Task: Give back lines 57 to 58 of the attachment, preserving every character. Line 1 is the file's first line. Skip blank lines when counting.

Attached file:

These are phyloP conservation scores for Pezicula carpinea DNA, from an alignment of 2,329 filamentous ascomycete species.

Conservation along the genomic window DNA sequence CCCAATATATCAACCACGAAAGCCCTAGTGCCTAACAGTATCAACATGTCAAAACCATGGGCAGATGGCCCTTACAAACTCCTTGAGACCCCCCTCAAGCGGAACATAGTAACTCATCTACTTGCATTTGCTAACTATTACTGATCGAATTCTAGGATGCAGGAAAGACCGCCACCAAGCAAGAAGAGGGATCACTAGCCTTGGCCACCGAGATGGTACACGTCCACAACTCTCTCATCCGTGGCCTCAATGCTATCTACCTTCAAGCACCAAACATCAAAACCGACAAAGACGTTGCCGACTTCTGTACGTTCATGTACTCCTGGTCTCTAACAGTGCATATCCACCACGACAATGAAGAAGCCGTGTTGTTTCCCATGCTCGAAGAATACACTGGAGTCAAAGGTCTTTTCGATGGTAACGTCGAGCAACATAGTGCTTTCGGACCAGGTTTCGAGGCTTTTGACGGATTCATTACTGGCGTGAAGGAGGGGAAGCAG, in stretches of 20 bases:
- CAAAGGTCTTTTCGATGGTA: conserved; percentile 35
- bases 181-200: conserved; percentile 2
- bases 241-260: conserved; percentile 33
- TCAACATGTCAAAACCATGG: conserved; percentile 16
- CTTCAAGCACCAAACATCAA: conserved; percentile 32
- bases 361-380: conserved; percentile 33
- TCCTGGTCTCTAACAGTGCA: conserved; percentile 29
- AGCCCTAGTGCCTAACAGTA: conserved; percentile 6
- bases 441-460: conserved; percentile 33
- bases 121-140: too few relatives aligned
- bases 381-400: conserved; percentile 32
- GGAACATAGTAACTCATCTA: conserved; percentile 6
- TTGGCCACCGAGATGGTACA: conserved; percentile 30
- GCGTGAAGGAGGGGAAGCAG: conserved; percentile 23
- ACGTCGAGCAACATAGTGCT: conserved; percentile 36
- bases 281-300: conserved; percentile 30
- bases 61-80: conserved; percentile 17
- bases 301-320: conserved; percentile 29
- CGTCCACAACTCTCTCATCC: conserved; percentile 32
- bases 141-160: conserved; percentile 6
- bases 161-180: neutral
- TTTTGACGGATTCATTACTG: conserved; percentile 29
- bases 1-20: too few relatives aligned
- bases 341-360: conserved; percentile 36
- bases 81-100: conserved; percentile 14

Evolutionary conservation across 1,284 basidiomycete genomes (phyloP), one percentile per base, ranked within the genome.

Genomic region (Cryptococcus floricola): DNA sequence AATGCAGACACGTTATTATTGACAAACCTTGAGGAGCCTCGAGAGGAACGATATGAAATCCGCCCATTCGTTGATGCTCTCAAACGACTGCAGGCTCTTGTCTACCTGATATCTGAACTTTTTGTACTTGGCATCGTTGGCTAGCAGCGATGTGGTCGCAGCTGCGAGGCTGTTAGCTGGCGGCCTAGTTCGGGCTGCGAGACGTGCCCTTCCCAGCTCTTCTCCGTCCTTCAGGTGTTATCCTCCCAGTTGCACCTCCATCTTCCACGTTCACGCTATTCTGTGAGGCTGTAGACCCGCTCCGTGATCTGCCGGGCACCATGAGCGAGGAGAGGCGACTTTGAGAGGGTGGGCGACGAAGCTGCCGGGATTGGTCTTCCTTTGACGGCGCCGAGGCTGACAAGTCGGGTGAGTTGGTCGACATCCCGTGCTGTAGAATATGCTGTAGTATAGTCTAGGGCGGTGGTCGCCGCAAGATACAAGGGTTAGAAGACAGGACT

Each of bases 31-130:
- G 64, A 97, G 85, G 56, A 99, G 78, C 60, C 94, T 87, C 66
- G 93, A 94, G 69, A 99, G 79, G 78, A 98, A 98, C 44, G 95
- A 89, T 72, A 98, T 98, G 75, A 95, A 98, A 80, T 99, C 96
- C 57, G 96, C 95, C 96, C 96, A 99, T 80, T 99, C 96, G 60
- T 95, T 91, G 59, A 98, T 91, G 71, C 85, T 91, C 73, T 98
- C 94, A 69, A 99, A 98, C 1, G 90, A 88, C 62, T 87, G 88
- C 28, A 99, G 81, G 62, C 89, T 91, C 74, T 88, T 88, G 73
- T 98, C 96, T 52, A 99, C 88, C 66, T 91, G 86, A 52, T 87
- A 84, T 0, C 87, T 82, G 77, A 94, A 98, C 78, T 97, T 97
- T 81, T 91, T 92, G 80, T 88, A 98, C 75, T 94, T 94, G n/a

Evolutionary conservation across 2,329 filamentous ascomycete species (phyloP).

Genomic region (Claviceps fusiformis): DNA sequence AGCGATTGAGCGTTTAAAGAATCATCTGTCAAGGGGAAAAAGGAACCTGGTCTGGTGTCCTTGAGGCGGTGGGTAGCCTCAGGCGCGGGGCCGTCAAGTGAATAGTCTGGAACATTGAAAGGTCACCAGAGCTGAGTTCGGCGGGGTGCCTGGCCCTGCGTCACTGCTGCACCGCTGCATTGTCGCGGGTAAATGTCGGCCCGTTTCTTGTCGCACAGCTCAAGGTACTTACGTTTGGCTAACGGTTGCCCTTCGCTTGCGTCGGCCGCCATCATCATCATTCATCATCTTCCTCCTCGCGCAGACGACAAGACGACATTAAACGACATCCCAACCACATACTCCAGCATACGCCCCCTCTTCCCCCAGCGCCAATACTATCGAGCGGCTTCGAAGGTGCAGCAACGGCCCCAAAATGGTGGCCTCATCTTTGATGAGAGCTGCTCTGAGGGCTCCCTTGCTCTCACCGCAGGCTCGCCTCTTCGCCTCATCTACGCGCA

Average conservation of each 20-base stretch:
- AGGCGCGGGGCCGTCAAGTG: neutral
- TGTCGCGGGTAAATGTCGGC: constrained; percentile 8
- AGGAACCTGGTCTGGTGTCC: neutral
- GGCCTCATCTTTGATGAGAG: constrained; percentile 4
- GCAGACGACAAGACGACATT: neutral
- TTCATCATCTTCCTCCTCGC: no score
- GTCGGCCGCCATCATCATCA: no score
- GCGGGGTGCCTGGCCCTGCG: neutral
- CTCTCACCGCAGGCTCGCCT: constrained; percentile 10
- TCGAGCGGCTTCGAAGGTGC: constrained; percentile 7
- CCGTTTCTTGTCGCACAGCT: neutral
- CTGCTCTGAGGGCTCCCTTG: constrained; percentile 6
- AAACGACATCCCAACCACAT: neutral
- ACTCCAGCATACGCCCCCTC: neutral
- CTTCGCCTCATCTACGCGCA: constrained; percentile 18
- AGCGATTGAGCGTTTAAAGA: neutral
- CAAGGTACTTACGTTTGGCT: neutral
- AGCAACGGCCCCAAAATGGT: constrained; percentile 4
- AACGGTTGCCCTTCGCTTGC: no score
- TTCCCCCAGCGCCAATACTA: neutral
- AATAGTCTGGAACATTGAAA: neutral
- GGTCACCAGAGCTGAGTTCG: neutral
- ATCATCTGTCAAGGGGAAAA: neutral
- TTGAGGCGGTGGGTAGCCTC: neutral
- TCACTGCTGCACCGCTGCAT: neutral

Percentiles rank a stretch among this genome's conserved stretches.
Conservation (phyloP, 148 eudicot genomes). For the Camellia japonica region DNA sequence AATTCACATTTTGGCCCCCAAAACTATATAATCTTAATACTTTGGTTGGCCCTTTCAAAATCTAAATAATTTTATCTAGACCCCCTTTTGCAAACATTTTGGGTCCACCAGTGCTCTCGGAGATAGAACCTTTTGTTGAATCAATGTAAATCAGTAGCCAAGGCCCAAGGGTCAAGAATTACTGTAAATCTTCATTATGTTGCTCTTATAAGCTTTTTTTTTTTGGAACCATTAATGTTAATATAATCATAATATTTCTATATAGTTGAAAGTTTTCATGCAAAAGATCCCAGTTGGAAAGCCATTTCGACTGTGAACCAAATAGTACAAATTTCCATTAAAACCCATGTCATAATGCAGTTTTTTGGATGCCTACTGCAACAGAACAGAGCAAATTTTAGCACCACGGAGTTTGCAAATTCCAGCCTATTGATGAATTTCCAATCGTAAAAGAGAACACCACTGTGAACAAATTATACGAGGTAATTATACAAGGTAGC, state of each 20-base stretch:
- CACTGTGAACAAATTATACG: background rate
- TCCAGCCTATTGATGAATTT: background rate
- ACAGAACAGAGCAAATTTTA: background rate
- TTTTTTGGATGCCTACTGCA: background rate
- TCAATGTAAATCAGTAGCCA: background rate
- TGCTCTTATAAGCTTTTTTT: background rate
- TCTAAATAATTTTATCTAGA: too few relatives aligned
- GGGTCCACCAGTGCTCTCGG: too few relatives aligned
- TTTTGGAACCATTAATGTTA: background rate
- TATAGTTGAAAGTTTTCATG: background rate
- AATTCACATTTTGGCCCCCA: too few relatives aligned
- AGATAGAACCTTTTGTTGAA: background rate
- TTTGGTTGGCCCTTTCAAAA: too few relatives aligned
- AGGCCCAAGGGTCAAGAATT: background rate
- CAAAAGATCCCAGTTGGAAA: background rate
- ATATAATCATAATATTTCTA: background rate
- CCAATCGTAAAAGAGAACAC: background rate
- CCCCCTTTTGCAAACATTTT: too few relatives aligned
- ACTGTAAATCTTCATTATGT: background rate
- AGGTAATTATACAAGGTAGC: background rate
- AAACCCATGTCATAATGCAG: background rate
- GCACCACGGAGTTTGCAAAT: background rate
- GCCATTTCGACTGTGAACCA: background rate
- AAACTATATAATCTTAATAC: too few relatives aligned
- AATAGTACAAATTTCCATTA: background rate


- ACTCCAGCATACGCCCCCTC: neutral
- CTTCGCCTCATCTACGCGCA: constrained; percentile 18